Congress passes D Block legislation
In arguably one of the most significant events in U.S. public-safety communications history, both houses of Congress today passed payroll-tax legislation to reallocate 700 MHz D Block spectrum to first responders and provide $7 billion in federal grant money for the deployment of a dedicated nationwide LTE network.
“This is going to transform public-safety communications the same way that two-way radio did in the 1930s,” said Charles Dowd, deputy chief for the New York City Police Department. “That’s how big of a change this is going to be.”
This morning, the House of Representatives voted 293-132 in favor of the measure, followed shortly by a 60-36 vote in the Senate to approve the bill, which was the product of House-Senate conference committee negotiations during the last two months. President Barack Obama has vowed to sign the legislation into law shortly after returning from a West Coast trip.
While the focal point of the legislation is to extend the payroll-tax cut and unemployment benefits, the measure includes spectrum-policy language designed to make more airwaves available to commercial wireless operator via FCC auctions — a significant revenue source for the bill — and to address public-safety broadband needs.
With the reallocation of the D Block — the 10 MHz swath of spectrum adjacent to the airwaves licensed to the PSST — first responders will have 20 MHz of contiguous spectrum on which to deploy the proposed LTE network. The buildout of the network will be funded largely by the $7 billion in federal grants that the legislation dedicates for the task, $2 billion of which will be available before any auction proceeds are realized.
Many industry observers question whether $7 billion will be enough money to pay for public-safety LTE deployment throughout the nation, particularly in rural areas. Sen. Jay Rockefeller (D-W.Va.) had proposed legislation that would have allocated $11 billion for the network buildout, but he expressed confidence that the funding in the legislation will have a significant impact in the future.
“When you put $7 billion into a buildout of something of this nature, the public — if not the whole country — instantly and absolutely understands what is going on, so you can’t stop it,” Rockefeller said yesterday during a webcasted conference. “The point was to start it to the extent that you couldn’t stop it. And we did that.”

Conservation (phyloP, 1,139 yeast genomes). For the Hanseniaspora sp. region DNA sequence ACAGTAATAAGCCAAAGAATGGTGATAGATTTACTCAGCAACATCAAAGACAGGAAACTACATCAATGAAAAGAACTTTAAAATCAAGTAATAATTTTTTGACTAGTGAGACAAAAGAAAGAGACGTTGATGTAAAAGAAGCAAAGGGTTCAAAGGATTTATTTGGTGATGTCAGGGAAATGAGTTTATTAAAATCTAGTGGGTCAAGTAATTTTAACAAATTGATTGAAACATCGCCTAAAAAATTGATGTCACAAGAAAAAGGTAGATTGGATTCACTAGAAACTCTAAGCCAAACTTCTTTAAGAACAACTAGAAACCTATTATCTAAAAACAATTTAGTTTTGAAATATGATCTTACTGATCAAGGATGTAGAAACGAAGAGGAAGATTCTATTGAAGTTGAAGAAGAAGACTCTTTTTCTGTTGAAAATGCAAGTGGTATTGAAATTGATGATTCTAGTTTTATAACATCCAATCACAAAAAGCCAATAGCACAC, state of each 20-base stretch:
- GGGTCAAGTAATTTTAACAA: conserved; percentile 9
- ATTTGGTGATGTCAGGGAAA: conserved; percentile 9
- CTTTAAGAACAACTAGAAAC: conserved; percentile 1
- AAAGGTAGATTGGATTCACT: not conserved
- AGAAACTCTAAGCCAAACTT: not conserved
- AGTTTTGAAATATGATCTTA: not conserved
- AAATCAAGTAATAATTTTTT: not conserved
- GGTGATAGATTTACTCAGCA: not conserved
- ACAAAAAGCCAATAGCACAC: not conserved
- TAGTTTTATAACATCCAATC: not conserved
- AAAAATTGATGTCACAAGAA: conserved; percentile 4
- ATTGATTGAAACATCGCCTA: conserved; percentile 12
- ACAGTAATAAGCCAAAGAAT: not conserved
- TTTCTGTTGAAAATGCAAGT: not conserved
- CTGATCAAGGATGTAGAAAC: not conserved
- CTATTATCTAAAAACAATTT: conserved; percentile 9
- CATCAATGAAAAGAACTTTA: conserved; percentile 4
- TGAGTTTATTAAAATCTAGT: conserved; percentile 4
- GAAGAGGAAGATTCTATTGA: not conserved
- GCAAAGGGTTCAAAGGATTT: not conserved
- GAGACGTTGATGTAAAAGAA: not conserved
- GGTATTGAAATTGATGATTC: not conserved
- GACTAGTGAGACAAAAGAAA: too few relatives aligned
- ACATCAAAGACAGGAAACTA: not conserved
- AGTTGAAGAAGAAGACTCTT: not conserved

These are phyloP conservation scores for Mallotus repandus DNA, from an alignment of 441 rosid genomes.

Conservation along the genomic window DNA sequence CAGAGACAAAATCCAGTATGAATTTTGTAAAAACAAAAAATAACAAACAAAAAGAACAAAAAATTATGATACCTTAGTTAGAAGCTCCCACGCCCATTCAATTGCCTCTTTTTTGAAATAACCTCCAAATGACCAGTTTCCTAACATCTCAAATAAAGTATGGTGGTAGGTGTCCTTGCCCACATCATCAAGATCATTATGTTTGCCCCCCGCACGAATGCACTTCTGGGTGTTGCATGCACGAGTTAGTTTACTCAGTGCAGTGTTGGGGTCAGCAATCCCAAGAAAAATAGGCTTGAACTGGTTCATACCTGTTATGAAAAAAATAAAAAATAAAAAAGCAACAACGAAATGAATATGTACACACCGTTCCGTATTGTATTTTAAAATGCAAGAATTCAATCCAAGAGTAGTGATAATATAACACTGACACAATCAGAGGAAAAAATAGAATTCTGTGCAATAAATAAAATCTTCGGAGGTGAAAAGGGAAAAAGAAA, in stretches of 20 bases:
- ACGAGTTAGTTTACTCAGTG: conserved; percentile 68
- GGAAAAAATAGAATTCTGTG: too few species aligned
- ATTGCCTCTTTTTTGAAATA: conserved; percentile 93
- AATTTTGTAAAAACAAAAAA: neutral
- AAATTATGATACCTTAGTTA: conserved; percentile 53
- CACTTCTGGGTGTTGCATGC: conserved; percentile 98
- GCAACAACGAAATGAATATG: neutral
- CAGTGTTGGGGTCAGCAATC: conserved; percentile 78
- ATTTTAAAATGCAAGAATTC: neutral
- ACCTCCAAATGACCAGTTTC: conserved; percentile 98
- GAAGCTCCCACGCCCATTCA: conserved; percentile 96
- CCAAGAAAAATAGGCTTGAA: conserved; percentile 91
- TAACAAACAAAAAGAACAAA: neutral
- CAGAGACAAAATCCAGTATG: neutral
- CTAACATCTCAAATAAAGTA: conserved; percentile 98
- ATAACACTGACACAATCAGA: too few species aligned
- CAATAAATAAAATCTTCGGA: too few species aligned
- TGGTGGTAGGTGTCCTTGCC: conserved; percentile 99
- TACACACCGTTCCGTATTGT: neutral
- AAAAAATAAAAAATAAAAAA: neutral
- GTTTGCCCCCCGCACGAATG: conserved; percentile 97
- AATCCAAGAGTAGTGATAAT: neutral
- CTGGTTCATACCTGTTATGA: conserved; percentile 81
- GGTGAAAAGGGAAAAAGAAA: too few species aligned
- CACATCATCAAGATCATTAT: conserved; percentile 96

Although first responders will gain the D Block spectrum, the bill calls for public safety to return spectrum in the T-Band (470-512 MHz), which is used to support narrowband voice system in 14 of the largest metropolitan areas. Under the terms of the bill, this spectrum would have to be returned to the federal government in 9 to 11 years, and the federal government would cover costs to relocate public-safety systems. However, public safety will be allowed to keep its 700 MHz narrowband spectrum, where first-responder agencies have invested more than $2 billion in recent years to deploy LMR systems.
Other funding in the legislation includes $250 million for next-generation 911 deployments, $100 million for the FirstNet administration and as much as $300 million for research and development of public-safety broadband technology.
Currently, the Public Safety Spectrum Trust (PSST) holds the license to public safety’s 10 MHz of broadband spectrum in the 700 MHz band. Under the legislation, the license to that swath and the D Block will be held by the First Responder Network Authority, or FirstNet — an independent authority within the National Telecommunications and Information Administration (NTIA) that will have a board that includes significant public-safety representation.
Another aspect of the bill is a provision that allows public-private networking partnerships with entities such as for-profit, according to Brett Kilbourne, vice president of government affairs and legislative counsel for the Utilities Telecom Council (UTC).